A plaque remaining from the Big Apple Night Club at West 135th Street and Seventh Avenue in Harlem.

Above, a 1934 plaque from the Big Apple Night Club at West 135th Street and Seventh Avenue in Harlem. Discarded as trash in 2006.

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Entry from July 18, 2004
Little Italy
There's more than one Little Italy in New York City, and the name is not reserved for New York's alone.


Wikipedia: Little Italy, Manhattan
Little Italy is a neighborhood in lower Manhattan, New York City, once known for its large population of Italians. Today the neighborhood consists of only a few Italian stores and restaurants.[2] It is bounded on the west by Tribeca and Soho, on the south by Chinatown, on the east by the Bowery and Lower East Side, and on the north by Nolita.

21 October 1886, New York (NY) Times, pg. 8:
The Italian colony dwelling in "Little Italy," the territory extending from One Hundred and Tenth to One Hundred and Twelfth street and from Firstto Second avenues, was greatly excited yesterday over the killing of Antonio Cignarale, a stone mason, by his wife.

17 November 1901, New York (NY) World, pg. 9, col. 3:
PICTURESQUE 'LITTLE ITALY' AND ITS PEOPLE
"LITTLE ITALY" in Harlem does not bear any resemblance to the Italian quarters in Mulberry street, Macdougal street, or any of the other Latin quarters in the older part of the city. The section which boasts the name in Harlem lies between Third avenue and the East River and runs from One Hundred and Twelfth street to One Hundred and Sixteenth street.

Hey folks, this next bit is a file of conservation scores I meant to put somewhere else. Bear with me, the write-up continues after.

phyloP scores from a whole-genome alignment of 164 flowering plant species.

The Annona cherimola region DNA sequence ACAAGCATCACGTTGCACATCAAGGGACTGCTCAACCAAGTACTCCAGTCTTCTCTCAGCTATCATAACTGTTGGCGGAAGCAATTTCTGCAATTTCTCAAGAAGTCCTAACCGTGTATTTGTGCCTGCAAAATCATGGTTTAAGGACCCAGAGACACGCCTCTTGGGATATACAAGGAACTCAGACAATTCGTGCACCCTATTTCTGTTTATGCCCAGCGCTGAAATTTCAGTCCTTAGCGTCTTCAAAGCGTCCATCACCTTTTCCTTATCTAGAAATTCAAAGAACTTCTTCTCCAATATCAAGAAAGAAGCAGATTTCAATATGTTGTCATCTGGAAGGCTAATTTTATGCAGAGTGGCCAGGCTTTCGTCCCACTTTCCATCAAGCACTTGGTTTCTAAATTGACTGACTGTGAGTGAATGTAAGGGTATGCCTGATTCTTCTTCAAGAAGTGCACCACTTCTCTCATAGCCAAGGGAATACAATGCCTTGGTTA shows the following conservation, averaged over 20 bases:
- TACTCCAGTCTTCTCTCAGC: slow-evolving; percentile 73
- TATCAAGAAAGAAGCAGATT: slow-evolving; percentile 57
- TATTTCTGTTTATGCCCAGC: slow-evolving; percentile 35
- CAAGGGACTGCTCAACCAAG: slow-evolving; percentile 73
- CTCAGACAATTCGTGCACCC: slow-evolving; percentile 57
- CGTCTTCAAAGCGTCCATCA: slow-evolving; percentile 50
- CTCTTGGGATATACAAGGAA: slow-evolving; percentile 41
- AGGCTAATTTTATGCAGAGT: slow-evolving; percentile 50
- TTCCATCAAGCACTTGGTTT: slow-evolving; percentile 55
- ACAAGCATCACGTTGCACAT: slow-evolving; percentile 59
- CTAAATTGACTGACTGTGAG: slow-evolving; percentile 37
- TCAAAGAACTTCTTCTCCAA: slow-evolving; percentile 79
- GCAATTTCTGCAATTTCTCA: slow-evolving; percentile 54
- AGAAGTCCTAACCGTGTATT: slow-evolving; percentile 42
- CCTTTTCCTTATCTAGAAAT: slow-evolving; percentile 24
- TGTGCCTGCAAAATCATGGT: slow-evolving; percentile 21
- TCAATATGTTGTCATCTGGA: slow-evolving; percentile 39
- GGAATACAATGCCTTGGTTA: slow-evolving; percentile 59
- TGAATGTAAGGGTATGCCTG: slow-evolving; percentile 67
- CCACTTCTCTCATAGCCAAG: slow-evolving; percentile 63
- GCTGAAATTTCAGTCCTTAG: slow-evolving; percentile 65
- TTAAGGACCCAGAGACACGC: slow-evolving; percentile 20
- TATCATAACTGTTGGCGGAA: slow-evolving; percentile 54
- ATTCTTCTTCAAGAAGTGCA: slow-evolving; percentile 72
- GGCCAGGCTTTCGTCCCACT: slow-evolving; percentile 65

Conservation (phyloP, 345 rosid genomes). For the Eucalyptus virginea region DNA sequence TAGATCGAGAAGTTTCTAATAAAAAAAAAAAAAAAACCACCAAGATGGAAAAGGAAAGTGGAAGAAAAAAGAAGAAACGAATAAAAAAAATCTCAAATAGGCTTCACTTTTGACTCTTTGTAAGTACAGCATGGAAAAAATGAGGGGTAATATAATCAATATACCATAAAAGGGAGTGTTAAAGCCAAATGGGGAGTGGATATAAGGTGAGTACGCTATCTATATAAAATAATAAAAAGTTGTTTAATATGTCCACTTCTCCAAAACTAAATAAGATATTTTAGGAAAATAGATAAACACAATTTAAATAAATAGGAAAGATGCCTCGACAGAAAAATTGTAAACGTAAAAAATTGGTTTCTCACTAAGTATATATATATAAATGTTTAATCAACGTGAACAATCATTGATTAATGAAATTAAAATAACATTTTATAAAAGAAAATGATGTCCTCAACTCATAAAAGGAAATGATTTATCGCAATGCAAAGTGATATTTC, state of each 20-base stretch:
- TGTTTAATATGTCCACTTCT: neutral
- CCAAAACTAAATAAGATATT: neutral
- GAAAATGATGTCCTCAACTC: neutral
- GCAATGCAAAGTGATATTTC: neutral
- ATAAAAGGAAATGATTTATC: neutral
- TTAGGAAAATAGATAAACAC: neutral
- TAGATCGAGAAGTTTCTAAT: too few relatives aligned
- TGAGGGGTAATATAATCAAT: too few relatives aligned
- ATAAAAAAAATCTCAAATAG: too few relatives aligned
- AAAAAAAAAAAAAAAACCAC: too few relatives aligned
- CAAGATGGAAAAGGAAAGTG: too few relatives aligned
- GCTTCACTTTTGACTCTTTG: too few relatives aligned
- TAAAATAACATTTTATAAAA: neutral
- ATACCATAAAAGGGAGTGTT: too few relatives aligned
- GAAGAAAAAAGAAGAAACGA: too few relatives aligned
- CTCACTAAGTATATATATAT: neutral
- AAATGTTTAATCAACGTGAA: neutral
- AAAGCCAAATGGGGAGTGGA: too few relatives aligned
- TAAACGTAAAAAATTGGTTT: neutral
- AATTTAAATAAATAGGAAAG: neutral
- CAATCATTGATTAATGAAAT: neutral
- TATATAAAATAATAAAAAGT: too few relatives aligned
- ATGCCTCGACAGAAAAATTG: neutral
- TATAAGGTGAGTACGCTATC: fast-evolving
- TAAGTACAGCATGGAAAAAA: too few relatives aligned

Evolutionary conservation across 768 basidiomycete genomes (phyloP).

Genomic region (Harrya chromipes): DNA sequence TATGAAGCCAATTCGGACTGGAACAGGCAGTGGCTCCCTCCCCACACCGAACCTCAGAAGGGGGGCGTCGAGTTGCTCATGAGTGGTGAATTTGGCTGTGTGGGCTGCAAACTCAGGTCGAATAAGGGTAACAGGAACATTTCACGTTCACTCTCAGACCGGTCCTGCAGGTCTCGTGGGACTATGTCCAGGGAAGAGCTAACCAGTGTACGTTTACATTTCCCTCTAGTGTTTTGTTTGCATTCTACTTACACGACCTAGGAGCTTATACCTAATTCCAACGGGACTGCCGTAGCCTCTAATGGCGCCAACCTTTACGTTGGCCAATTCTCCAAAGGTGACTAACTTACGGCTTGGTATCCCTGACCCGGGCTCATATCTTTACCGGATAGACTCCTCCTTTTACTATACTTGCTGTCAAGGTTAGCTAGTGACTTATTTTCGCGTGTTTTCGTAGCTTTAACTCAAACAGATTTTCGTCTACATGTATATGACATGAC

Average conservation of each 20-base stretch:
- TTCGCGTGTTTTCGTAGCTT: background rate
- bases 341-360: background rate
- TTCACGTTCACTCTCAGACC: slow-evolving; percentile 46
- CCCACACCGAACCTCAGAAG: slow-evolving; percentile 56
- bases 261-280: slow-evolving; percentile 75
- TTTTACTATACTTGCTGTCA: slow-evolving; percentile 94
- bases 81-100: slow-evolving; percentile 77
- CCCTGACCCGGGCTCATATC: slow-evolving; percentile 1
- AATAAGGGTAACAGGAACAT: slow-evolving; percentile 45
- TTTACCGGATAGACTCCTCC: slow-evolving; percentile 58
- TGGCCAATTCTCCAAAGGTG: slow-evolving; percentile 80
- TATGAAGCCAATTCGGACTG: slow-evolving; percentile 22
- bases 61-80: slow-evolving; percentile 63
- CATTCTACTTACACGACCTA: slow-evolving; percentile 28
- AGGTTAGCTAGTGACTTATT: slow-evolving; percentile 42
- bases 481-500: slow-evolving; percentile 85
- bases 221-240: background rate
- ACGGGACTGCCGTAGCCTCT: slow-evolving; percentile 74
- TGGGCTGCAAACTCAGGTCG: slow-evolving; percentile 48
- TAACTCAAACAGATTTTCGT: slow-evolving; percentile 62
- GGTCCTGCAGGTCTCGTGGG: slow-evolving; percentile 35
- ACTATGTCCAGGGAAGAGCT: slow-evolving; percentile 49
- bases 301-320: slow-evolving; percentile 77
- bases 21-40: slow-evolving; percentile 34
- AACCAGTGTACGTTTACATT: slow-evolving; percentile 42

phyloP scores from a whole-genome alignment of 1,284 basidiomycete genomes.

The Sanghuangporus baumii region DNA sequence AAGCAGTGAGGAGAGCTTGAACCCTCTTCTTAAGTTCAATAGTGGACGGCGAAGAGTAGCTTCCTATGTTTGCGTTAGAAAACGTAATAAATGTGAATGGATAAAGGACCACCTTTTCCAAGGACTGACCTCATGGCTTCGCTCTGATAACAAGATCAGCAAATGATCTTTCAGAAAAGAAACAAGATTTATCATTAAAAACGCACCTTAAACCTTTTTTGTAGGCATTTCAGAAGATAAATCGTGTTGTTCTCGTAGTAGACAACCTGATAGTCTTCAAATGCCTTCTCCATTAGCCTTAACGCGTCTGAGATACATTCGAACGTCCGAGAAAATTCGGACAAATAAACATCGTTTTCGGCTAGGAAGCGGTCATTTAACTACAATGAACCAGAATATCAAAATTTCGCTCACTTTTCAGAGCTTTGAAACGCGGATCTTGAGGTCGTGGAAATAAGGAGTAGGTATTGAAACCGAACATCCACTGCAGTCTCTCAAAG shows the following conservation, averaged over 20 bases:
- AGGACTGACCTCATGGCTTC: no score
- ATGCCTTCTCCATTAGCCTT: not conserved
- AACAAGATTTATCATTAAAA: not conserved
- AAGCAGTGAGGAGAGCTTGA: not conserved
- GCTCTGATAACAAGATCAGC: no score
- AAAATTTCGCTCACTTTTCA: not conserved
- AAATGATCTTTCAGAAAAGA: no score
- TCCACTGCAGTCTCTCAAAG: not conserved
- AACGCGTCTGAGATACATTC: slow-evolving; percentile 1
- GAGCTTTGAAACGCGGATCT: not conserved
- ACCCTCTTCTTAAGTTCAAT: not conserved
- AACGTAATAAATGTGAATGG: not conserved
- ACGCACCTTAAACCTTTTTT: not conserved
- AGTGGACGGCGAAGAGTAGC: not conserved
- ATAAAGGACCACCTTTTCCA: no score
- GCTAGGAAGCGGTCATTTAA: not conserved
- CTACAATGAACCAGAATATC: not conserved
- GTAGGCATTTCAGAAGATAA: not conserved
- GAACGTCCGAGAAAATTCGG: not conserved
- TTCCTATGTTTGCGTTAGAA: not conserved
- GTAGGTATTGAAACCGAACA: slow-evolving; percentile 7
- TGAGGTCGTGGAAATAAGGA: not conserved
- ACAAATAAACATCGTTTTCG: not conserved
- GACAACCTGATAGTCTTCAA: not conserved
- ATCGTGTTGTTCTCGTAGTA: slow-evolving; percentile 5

Jesse Sheidlower, the North American editor of the Oxford English Dictionary, found these two:

a1938 J. Mitchell in _My Ears are Bent_ II. ii. 38 If the war isbetween Italy and Ethiopia, for instance, the idea is "How do theItalians in New York City feel about the war?" When a reporter isassigned to such a story he goes on a hurried tour of the ginmills inthe nearest Italian neighborhood (Mulberry Street if he works for The World-Telegram and Harlem's Little Italy if he works for The Herald Tribune).

a1938 J. Mitchell in _My Ears are Bent_ VII. iii. 225 Strife over the Mussolini program split the Italians in the country into factions and precipitated murders and bombings and civil wars in a hundred LittleItalys.


"In Little Italy" is the photo caption for a story "Old Wine in New Bottles," about San Francisco's Italian population, in Sunset magazine, June 1913, volume 30, page 524.

24 December 1946, New York (NY) Herald Tribune, pg. 15, col. 7: "The little Italys of the city hum with holiday spirit."


Posted by Barry Popik
New York CityNeighborhoods • Sunday, July 18, 2004 • Permalink